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Bad exposures not bad luck cause cancers
16 dec. 2015
Workplace, environmental and other ‘extrinsic’ exposures are the cause of up to 90 per cent of cancers, researchers have concluded.
The study by a team at Stony Brook University in the US was prompted by a heavily criticised paper in the journal Science which in January 2015 claimed ‘bad luck’ was behind most cancers.
The new research “found quantitative evidence proving that extrinsic risk factors, such as environmental exposures and behaviours weigh heavily on the development of a vast majority (approximately 70 to 90 per cent) of cancers.”
Song Wu, lead author of the paper and assistant professor in the Department of Applied Mathematics and Statistics, Stony Brook University, said; “Many scientists argued against the ‘bad luck’ or ‘random mutation’ theory of cancer but provided no alternative analysis to quantify the contribution of external risk factors.” He added: “Our paper provides an alternative analysis by applying four distinct analytic approaches.”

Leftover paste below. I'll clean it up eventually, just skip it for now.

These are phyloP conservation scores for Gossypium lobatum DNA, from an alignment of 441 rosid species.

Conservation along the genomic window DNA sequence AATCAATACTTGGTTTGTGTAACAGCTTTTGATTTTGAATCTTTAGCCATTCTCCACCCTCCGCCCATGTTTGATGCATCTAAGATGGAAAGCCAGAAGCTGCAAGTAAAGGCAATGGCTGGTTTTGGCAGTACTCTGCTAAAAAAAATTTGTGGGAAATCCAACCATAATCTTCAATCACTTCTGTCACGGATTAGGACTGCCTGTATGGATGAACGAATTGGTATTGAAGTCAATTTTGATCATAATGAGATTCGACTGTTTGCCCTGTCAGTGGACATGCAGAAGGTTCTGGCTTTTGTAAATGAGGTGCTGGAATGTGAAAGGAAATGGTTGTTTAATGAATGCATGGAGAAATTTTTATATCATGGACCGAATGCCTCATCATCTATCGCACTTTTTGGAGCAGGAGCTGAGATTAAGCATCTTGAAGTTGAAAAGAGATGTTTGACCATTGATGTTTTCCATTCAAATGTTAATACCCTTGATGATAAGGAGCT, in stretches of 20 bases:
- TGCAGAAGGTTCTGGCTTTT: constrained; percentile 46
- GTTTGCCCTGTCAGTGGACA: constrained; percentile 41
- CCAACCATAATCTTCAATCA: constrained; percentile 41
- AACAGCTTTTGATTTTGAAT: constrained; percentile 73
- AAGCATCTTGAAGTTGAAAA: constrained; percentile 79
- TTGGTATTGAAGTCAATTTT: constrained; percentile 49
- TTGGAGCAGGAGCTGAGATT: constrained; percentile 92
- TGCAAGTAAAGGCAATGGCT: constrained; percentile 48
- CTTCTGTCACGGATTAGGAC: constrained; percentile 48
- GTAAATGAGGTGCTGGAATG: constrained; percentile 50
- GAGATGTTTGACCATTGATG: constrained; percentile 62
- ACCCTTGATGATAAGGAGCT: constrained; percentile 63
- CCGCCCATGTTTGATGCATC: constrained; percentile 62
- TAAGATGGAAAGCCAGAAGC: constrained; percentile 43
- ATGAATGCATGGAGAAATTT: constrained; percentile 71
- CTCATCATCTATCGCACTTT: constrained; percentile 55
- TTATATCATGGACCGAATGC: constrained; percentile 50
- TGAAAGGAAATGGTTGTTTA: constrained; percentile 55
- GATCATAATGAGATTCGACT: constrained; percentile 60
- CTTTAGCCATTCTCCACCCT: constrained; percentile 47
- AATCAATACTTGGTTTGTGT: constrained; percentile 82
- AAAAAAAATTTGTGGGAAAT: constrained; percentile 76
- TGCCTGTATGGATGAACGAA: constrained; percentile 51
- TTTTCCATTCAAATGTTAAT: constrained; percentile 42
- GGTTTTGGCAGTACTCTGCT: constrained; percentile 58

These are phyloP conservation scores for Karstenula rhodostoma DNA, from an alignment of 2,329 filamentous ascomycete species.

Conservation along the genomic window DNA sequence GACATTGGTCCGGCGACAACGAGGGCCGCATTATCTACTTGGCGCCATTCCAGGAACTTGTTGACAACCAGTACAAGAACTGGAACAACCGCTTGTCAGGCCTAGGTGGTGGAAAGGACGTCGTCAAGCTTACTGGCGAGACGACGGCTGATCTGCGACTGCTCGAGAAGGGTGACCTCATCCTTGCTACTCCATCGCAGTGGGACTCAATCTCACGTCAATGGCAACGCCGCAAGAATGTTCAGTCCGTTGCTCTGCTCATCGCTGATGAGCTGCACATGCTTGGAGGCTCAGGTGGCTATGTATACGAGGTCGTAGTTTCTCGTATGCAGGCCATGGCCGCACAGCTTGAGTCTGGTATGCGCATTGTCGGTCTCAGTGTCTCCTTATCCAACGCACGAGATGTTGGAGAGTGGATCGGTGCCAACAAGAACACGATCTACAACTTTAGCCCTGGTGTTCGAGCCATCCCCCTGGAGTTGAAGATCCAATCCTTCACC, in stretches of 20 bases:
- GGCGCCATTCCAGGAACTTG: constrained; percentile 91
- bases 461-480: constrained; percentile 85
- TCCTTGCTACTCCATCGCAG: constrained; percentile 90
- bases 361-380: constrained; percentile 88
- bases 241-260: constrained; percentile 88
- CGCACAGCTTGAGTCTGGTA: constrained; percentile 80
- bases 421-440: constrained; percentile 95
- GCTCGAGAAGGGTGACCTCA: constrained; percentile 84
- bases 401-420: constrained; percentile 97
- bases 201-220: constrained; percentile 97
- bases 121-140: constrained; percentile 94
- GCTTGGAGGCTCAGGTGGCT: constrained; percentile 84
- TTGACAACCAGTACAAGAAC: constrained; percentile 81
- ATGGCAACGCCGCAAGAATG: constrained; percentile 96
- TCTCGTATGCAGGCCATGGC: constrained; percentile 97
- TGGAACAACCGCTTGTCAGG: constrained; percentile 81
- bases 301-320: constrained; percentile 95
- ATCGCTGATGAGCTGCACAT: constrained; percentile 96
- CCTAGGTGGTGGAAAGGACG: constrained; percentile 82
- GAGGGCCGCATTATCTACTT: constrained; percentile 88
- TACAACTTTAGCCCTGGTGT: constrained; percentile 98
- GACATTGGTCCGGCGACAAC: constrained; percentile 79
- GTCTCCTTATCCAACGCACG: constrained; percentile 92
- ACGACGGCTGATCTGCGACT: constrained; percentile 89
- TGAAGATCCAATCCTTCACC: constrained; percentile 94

The finding, published online in the journal Nature on 16 December 2015, concluded cancers are overwhelmingly the result of external risk factors and not bad luck.
The authors used four separate research techniques, employing both data- and model-driven quantitative analyses to reach their conclusion. These analyses discovered “collectively and individually that most cancers are attributed largely to external risk factors, with only 10-to-30 per cent attributed to random mutations, or intrinsic factors.”
Co-author Professor Yusuf Hannun, director of Stony Brook University Cancer Center, concluded that their overall approach “provides a new framework to quantify the lifetime cancer risks from both intrinsic and extrinsic factors, which will have important consequences for strategising cancer prevention, research and public health.”
Song Wo, Scott Powers, Wei Zhu and Yusuf A Hannun. Substantial contribution of extrinsic risk factors to cancer development, Nature, published online 16 December 2015.
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